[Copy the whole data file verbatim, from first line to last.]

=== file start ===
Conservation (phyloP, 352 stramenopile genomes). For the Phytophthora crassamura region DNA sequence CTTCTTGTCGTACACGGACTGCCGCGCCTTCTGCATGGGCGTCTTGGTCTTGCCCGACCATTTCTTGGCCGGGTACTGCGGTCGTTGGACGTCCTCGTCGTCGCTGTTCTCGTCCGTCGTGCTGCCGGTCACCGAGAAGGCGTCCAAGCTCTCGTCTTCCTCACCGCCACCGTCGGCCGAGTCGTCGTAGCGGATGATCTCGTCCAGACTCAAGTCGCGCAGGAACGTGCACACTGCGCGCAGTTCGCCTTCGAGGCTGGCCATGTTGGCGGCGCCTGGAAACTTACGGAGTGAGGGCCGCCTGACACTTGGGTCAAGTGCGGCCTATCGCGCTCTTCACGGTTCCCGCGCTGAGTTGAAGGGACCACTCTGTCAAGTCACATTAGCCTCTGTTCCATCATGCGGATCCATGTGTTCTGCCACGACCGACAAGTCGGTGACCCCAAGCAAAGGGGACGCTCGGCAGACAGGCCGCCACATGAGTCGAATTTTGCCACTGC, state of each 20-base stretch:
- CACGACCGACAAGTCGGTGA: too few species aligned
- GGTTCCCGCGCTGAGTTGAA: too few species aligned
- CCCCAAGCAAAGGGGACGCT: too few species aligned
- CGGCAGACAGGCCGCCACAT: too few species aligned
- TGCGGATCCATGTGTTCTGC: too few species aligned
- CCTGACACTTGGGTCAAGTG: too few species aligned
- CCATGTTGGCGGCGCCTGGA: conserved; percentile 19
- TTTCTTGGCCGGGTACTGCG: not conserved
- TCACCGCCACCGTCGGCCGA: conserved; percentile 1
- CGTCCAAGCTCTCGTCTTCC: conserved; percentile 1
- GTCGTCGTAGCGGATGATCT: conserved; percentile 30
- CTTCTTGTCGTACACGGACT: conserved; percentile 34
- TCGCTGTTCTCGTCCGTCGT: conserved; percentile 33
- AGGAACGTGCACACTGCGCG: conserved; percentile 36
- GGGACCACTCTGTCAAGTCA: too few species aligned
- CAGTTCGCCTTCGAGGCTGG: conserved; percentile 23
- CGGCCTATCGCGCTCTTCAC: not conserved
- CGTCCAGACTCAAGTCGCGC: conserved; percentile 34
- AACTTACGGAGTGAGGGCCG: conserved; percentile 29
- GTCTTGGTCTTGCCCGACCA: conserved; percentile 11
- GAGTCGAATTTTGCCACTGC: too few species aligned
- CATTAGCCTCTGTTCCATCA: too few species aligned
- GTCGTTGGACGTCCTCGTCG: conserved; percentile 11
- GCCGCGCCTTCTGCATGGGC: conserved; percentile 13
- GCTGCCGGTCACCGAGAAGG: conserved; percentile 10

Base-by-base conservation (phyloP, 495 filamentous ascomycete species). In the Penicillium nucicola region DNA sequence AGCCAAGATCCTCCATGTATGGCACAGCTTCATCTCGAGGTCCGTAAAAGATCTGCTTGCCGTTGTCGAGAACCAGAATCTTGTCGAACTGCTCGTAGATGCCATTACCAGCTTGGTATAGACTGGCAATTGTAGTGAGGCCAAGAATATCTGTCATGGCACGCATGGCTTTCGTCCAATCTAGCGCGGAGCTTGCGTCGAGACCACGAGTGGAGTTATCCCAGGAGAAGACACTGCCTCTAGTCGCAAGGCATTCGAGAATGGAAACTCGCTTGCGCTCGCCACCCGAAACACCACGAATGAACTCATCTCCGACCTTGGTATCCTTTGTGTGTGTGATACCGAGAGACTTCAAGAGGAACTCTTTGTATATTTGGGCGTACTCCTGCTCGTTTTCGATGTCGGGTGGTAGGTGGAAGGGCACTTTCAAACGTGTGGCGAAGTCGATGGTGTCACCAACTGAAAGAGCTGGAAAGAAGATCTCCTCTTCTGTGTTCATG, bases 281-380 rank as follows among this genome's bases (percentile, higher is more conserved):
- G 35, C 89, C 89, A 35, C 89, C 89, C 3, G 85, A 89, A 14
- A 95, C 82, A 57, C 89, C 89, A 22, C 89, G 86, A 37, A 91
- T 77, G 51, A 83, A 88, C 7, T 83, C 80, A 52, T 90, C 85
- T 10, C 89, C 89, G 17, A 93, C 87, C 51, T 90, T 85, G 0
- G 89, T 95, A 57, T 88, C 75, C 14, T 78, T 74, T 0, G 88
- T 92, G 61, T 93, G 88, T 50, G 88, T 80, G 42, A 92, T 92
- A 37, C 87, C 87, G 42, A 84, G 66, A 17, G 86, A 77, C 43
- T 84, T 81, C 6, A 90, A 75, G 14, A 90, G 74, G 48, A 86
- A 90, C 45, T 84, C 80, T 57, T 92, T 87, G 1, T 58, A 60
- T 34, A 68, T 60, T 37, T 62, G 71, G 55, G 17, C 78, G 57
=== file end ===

Conservation (phyloP, 352 stramenopile genomes). For the Phytophthora crassamura region DNA sequence CTTCTTGTCGTACACGGACTGCCGCGCCTTCTGCATGGGCGTCTTGGTCTTGCCCGACCATTTCTTGGCCGGGTACTGCGGTCGTTGGACGTCCTCGTCGTCGCTGTTCTCGTCCGTCGTGCTGCCGGTCACCGAGAAGGCGTCCAAGCTCTCGTCTTCCTCACCGCCACCGTCGGCCGAGTCGTCGTAGCGGATGATCTCGTCCAGACTCAAGTCGCGCAGGAACGTGCACACTGCGCGCAGTTCGCCTTCGAGGCTGGCCATGTTGGCGGCGCCTGGAAACTTACGGAGTGAGGGCCGCCTGACACTTGGGTCAAGTGCGGCCTATCGCGCTCTTCACGGTTCCCGCGCTGAGTTGAAGGGACCACTCTGTCAAGTCACATTAGCCTCTGTTCCATCATGCGGATCCATGTGTTCTGCCACGACCGACAAGTCGGTGACCCCAAGCAAAGGGGACGCTCGGCAGACAGGCCGCCACATGAGTCGAATTTTGCCACTGC, state of each 20-base stretch:
- CACGACCGACAAGTCGGTGA: too few species aligned
- GGTTCCCGCGCTGAGTTGAA: too few species aligned
- CCCCAAGCAAAGGGGACGCT: too few species aligned
- CGGCAGACAGGCCGCCACAT: too few species aligned
- TGCGGATCCATGTGTTCTGC: too few species aligned
- CCTGACACTTGGGTCAAGTG: too few species aligned
- CCATGTTGGCGGCGCCTGGA: conserved; percentile 19
- TTTCTTGGCCGGGTACTGCG: not conserved
- TCACCGCCACCGTCGGCCGA: conserved; percentile 1
- CGTCCAAGCTCTCGTCTTCC: conserved; percentile 1
- GTCGTCGTAGCGGATGATCT: conserved; percentile 30
- CTTCTTGTCGTACACGGACT: conserved; percentile 34
- TCGCTGTTCTCGTCCGTCGT: conserved; percentile 33
- AGGAACGTGCACACTGCGCG: conserved; percentile 36
- GGGACCACTCTGTCAAGTCA: too few species aligned
- CAGTTCGCCTTCGAGGCTGG: conserved; percentile 23
- CGGCCTATCGCGCTCTTCAC: not conserved
- CGTCCAGACTCAAGTCGCGC: conserved; percentile 34
- AACTTACGGAGTGAGGGCCG: conserved; percentile 29
- GTCTTGGTCTTGCCCGACCA: conserved; percentile 11
- GAGTCGAATTTTGCCACTGC: too few species aligned
- CATTAGCCTCTGTTCCATCA: too few species aligned
- GTCGTTGGACGTCCTCGTCG: conserved; percentile 11
- GCCGCGCCTTCTGCATGGGC: conserved; percentile 13
- GCTGCCGGTCACCGAGAAGG: conserved; percentile 10

Base-by-base conservation (phyloP, 495 filamentous ascomycete species). In the Penicillium nucicola region DNA sequence AGCCAAGATCCTCCATGTATGGCACAGCTTCATCTCGAGGTCCGTAAAAGATCTGCTTGCCGTTGTCGAGAACCAGAATCTTGTCGAACTGCTCGTAGATGCCATTACCAGCTTGGTATAGACTGGCAATTGTAGTGAGGCCAAGAATATCTGTCATGGCACGCATGGCTTTCGTCCAATCTAGCGCGGAGCTTGCGTCGAGACCACGAGTGGAGTTATCCCAGGAGAAGACACTGCCTCTAGTCGCAAGGCATTCGAGAATGGAAACTCGCTTGCGCTCGCCACCCGAAACACCACGAATGAACTCATCTCCGACCTTGGTATCCTTTGTGTGTGTGATACCGAGAGACTTCAAGAGGAACTCTTTGTATATTTGGGCGTACTCCTGCTCGTTTTCGATGTCGGGTGGTAGGTGGAAGGGCACTTTCAAACGTGTGGCGAAGTCGATGGTGTCACCAACTGAAAGAGCTGGAAAGAAGATCTCCTCTTCTGTGTTCATG, bases 281-380 rank as follows among this genome's bases (percentile, higher is more conserved):
- G 35, C 89, C 89, A 35, C 89, C 89, C 3, G 85, A 89, A 14
- A 95, C 82, A 57, C 89, C 89, A 22, C 89, G 86, A 37, A 91
- T 77, G 51, A 83, A 88, C 7, T 83, C 80, A 52, T 90, C 85
- T 10, C 89, C 89, G 17, A 93, C 87, C 51, T 90, T 85, G 0
- G 89, T 95, A 57, T 88, C 75, C 14, T 78, T 74, T 0, G 88
- T 92, G 61, T 93, G 88, T 50, G 88, T 80, G 42, A 92, T 92
- A 37, C 87, C 87, G 42, A 84, G 66, A 17, G 86, A 77, C 43
- T 84, T 81, C 6, A 90, A 75, G 14, A 90, G 74, G 48, A 86
- A 90, C 45, T 84, C 80, T 57, T 92, T 87, G 1, T 58, A 60
- T 34, A 68, T 60, T 37, T 62, G 71, G 55, G 17, C 78, G 57